USAID’s Disaster Assistance Helps India Avoid More Deaths After Cyclone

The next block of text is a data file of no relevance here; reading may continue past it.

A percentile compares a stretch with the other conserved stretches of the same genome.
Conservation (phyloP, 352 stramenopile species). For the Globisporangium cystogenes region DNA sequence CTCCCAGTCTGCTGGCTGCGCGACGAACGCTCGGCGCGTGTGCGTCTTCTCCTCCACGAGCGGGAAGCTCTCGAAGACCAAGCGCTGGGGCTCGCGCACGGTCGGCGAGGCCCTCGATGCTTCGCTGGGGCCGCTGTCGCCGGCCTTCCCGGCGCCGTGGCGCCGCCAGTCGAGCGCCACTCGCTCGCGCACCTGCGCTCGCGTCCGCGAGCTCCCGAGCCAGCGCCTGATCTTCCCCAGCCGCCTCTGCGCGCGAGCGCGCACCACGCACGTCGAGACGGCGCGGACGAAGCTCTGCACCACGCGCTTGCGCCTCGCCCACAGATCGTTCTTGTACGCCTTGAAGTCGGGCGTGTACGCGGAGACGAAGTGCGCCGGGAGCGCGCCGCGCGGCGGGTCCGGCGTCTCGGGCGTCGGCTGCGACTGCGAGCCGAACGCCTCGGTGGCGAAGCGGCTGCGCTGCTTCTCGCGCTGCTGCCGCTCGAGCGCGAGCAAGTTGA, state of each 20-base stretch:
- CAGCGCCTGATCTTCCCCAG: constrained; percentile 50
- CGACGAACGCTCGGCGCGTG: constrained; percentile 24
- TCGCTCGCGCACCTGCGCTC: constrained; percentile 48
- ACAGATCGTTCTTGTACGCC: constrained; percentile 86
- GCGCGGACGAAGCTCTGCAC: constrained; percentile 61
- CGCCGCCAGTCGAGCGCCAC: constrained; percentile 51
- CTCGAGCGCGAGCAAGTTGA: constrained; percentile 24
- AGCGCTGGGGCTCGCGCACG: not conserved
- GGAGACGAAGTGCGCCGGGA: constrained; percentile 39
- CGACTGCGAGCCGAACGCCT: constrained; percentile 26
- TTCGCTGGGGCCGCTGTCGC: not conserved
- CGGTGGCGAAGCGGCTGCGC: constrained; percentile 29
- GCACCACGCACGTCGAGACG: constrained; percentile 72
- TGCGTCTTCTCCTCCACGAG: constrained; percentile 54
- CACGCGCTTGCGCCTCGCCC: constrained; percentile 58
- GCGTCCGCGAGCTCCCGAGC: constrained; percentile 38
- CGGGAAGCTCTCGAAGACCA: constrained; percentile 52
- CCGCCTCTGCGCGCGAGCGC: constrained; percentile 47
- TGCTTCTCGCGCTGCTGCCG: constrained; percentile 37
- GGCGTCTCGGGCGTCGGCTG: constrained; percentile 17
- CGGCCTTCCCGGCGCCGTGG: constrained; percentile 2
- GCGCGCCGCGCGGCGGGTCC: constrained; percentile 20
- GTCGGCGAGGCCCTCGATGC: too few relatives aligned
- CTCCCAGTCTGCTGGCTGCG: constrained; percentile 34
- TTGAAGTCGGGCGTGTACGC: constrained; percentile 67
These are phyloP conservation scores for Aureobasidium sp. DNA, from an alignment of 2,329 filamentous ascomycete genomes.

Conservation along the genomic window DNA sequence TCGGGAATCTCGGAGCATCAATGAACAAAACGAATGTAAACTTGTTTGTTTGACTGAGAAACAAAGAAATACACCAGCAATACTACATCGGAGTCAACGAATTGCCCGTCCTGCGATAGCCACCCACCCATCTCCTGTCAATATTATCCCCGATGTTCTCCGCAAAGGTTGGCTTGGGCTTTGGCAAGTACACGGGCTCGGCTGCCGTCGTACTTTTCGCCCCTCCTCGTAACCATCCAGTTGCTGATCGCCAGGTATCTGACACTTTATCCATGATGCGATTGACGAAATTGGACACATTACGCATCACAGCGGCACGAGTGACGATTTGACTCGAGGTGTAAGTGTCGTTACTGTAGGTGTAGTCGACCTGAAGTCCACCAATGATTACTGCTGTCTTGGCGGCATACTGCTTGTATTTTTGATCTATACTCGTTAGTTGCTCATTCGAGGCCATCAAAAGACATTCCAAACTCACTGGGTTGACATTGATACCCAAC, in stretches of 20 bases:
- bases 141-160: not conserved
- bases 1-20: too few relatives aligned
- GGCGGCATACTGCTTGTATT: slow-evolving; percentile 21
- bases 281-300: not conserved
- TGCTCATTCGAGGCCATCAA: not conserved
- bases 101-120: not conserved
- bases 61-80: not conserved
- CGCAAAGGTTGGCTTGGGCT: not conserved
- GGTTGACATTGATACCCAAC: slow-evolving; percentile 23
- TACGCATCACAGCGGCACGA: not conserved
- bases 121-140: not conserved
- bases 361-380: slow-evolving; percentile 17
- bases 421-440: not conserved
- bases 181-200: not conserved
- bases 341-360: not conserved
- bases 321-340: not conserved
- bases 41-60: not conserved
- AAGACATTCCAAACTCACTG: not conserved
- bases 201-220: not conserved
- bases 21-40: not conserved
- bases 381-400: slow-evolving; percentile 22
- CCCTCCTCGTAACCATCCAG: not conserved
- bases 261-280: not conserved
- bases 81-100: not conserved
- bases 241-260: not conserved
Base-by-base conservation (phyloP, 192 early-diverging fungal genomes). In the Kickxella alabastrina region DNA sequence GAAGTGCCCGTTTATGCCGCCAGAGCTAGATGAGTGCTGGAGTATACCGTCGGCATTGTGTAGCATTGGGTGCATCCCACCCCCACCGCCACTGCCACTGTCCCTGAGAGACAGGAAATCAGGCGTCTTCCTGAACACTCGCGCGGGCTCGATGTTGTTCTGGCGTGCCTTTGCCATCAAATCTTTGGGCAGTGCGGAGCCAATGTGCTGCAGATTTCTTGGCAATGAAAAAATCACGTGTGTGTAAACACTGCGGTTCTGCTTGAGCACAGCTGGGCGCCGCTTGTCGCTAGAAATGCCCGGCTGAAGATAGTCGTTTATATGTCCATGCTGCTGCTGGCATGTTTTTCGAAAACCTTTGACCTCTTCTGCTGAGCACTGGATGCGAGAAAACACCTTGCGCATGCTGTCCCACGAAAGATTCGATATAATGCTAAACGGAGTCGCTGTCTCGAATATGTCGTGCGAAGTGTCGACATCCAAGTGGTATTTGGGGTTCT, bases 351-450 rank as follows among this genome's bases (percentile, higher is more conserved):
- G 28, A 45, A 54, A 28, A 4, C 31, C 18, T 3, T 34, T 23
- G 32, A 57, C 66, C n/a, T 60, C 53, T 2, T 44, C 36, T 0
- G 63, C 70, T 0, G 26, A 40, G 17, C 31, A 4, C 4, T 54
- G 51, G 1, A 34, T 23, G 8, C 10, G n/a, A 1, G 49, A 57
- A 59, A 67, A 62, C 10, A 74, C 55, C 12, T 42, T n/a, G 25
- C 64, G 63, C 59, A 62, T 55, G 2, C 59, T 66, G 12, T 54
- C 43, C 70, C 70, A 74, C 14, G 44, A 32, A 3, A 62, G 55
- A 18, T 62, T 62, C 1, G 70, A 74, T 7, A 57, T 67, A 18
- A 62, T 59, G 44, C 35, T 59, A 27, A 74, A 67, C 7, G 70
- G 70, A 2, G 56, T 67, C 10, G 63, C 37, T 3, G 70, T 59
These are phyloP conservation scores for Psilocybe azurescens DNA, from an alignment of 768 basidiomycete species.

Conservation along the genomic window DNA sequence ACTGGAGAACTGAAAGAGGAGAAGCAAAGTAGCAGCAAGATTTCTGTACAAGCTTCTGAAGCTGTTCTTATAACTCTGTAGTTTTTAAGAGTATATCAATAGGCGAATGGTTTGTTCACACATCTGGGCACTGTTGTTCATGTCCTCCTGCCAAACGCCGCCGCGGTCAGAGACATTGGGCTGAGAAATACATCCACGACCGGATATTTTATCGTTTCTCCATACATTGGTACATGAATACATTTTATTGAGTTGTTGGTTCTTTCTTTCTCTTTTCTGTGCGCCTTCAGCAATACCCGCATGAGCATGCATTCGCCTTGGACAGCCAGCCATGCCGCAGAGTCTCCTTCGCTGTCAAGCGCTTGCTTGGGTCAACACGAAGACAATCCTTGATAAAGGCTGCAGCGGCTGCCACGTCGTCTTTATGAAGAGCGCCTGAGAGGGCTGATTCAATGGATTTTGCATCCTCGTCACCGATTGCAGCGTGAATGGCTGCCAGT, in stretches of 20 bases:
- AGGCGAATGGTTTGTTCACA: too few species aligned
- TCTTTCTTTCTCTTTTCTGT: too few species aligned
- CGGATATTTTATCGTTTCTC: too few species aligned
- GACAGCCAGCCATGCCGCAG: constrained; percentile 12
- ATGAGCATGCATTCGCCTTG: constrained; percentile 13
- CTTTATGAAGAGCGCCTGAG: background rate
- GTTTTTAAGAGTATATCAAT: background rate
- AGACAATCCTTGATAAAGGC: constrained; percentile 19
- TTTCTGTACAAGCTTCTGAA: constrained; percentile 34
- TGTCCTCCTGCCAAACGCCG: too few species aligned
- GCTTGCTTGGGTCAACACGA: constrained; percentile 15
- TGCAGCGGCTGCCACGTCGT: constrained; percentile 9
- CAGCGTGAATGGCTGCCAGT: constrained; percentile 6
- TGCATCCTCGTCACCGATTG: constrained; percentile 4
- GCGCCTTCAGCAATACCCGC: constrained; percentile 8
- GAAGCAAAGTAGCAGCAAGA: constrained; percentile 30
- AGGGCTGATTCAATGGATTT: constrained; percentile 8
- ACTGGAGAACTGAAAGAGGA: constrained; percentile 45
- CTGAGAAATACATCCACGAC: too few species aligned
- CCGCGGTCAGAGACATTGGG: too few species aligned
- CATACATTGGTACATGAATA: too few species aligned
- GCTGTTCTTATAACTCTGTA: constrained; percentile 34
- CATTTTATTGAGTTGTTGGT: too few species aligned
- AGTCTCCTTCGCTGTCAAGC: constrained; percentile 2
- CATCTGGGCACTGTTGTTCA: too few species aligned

Noting a cyclone killed at least 10,000 people on the east coast of India in 1999, and a similar cyclone last week hit the same area, resulting in about 50 fatalities, Jeremy Konyndyk, director of the Office of U.S. Foreign Disaster Assistance at USAID, writes in the Huffington Post’s “World” section, “This reduction in fatality levels from the tens of thousands down to the tens is no accident — it is a powerful example of how good disaster risk reduction efforts can save lives on a massive scale.” The Indian government’s efforts to issue storm warnings and evacuate nearly one million people are well documented, “[b]ut the untold story behind those headlines is how a U.S. government partnership helped India to develop that capacity,” he writes. Konyndyk describes USAID’s work with India in disaster response and mitigation, concluding, “The Indian government deserves enormous credit for its investment in these systems, and the U.S. can take pride in knowing that our investment in this partnership with India has now paid off in a big way” (10/25).

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